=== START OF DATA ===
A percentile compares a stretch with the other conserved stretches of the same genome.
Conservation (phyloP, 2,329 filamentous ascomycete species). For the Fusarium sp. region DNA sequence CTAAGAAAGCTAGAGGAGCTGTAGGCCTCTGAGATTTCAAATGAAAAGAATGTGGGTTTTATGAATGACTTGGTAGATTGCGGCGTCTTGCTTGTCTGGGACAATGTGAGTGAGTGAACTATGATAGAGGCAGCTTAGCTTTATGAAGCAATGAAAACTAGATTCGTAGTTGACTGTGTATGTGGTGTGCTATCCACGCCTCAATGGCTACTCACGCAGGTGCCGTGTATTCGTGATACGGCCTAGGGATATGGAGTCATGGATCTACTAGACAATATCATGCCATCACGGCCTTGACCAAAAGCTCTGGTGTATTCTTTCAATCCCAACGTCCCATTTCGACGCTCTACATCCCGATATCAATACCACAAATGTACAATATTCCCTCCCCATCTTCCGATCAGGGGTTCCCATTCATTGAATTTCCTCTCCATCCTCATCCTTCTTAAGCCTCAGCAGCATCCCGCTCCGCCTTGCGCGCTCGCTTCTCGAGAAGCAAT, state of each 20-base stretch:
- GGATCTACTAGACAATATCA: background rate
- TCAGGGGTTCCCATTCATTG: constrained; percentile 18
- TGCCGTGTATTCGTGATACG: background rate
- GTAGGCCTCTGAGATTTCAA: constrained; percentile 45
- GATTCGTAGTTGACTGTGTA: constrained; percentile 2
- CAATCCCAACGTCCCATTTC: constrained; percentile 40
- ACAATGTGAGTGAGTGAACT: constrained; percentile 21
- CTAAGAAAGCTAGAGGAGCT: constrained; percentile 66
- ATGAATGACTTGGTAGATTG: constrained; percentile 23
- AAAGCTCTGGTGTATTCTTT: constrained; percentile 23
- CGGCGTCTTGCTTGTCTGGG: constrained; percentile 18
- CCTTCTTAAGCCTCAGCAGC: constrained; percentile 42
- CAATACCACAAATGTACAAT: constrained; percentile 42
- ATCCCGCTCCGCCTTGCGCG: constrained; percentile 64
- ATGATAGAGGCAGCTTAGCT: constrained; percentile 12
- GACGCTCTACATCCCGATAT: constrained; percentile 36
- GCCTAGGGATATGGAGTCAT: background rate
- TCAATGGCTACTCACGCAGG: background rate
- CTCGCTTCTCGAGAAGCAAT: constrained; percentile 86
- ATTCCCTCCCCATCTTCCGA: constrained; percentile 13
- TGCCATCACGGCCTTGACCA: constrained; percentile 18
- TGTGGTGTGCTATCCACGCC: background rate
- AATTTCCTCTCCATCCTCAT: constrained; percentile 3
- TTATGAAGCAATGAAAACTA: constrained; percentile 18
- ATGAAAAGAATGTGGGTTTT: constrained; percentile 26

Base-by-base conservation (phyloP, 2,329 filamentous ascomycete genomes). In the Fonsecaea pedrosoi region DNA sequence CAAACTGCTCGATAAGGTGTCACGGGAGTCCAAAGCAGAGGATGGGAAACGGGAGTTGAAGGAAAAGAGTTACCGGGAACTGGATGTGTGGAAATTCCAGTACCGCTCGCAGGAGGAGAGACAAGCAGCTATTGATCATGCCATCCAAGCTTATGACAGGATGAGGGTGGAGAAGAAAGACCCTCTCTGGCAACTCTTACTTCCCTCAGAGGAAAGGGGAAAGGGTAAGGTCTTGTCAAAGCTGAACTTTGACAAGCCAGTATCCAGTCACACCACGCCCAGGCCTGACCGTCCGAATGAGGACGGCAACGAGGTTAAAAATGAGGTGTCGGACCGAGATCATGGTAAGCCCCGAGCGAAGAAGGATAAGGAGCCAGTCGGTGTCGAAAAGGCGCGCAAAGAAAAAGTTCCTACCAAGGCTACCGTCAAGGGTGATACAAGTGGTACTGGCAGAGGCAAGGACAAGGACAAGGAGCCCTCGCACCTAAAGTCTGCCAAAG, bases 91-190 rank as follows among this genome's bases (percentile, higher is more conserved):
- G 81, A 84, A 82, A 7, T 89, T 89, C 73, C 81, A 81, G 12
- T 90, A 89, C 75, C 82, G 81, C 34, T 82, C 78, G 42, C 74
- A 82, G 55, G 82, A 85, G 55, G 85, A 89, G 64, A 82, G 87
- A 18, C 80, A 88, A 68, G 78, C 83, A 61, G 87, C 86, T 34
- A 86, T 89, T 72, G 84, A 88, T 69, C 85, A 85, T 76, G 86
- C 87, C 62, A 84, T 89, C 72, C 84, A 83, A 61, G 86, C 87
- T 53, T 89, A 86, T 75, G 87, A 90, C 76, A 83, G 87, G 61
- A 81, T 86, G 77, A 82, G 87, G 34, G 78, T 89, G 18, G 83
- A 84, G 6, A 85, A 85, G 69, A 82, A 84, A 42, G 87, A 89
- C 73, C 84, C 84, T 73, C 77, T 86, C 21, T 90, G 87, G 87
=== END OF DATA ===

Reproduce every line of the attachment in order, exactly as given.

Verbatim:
A percentile compares a stretch with the other conserved stretches of the same genome.
Conservation (phyloP, 2,329 filamentous ascomycete species). For the Fusarium sp. region DNA sequence CTAAGAAAGCTAGAGGAGCTGTAGGCCTCTGAGATTTCAAATGAAAAGAATGTGGGTTTTATGAATGACTTGGTAGATTGCGGCGTCTTGCTTGTCTGGGACAATGTGAGTGAGTGAACTATGATAGAGGCAGCTTAGCTTTATGAAGCAATGAAAACTAGATTCGTAGTTGACTGTGTATGTGGTGTGCTATCCACGCCTCAATGGCTACTCACGCAGGTGCCGTGTATTCGTGATACGGCCTAGGGATATGGAGTCATGGATCTACTAGACAATATCATGCCATCACGGCCTTGACCAAAAGCTCTGGTGTATTCTTTCAATCCCAACGTCCCATTTCGACGCTCTACATCCCGATATCAATACCACAAATGTACAATATTCCCTCCCCATCTTCCGATCAGGGGTTCCCATTCATTGAATTTCCTCTCCATCCTCATCCTTCTTAAGCCTCAGCAGCATCCCGCTCCGCCTTGCGCGCTCGCTTCTCGAGAAGCAAT, state of each 20-base stretch:
- GGATCTACTAGACAATATCA: background rate
- TCAGGGGTTCCCATTCATTG: constrained; percentile 18
- TGCCGTGTATTCGTGATACG: background rate
- GTAGGCCTCTGAGATTTCAA: constrained; percentile 45
- GATTCGTAGTTGACTGTGTA: constrained; percentile 2
- CAATCCCAACGTCCCATTTC: constrained; percentile 40
- ACAATGTGAGTGAGTGAACT: constrained; percentile 21
- CTAAGAAAGCTAGAGGAGCT: constrained; percentile 66
- ATGAATGACTTGGTAGATTG: constrained; percentile 23
- AAAGCTCTGGTGTATTCTTT: constrained; percentile 23
- CGGCGTCTTGCTTGTCTGGG: constrained; percentile 18
- CCTTCTTAAGCCTCAGCAGC: constrained; percentile 42
- CAATACCACAAATGTACAAT: constrained; percentile 42
- ATCCCGCTCCGCCTTGCGCG: constrained; percentile 64
- ATGATAGAGGCAGCTTAGCT: constrained; percentile 12
- GACGCTCTACATCCCGATAT: constrained; percentile 36
- GCCTAGGGATATGGAGTCAT: background rate
- TCAATGGCTACTCACGCAGG: background rate
- CTCGCTTCTCGAGAAGCAAT: constrained; percentile 86
- ATTCCCTCCCCATCTTCCGA: constrained; percentile 13
- TGCCATCACGGCCTTGACCA: constrained; percentile 18
- TGTGGTGTGCTATCCACGCC: background rate
- AATTTCCTCTCCATCCTCAT: constrained; percentile 3
- TTATGAAGCAATGAAAACTA: constrained; percentile 18
- ATGAAAAGAATGTGGGTTTT: constrained; percentile 26

Base-by-base conservation (phyloP, 2,329 filamentous ascomycete genomes). In the Fonsecaea pedrosoi region DNA sequence CAAACTGCTCGATAAGGTGTCACGGGAGTCCAAAGCAGAGGATGGGAAACGGGAGTTGAAGGAAAAGAGTTACCGGGAACTGGATGTGTGGAAATTCCAGTACCGCTCGCAGGAGGAGAGACAAGCAGCTATTGATCATGCCATCCAAGCTTATGACAGGATGAGGGTGGAGAAGAAAGACCCTCTCTGGCAACTCTTACTTCCCTCAGAGGAAAGGGGAAAGGGTAAGGTCTTGTCAAAGCTGAACTTTGACAAGCCAGTATCCAGTCACACCACGCCCAGGCCTGACCGTCCGAATGAGGACGGCAACGAGGTTAAAAATGAGGTGTCGGACCGAGATCATGGTAAGCCCCGAGCGAAGAAGGATAAGGAGCCAGTCGGTGTCGAAAAGGCGCGCAAAGAAAAAGTTCCTACCAAGGCTACCGTCAAGGGTGATACAAGTGGTACTGGCAGAGGCAAGGACAAGGACAAGGAGCCCTCGCACCTAAAGTCTGCCAAAG, bases 91-190 rank as follows among this genome's bases (percentile, higher is more conserved):
- G 81, A 84, A 82, A 7, T 89, T 89, C 73, C 81, A 81, G 12
- T 90, A 89, C 75, C 82, G 81, C 34, T 82, C 78, G 42, C 74
- A 82, G 55, G 82, A 85, G 55, G 85, A 89, G 64, A 82, G 87
- A 18, C 80, A 88, A 68, G 78, C 83, A 61, G 87, C 86, T 34
- A 86, T 89, T 72, G 84, A 88, T 69, C 85, A 85, T 76, G 86
- C 87, C 62, A 84, T 89, C 72, C 84, A 83, A 61, G 86, C 87
- T 53, T 89, A 86, T 75, G 87, A 90, C 76, A 83, G 87, G 61
- A 81, T 86, G 77, A 82, G 87, G 34, G 78, T 89, G 18, G 83
- A 84, G 6, A 85, A 85, G 69, A 82, A 84, A 42, G 87, A 89
- C 73, C 84, C 84, T 73, C 77, T 86, C 21, T 90, G 87, G 87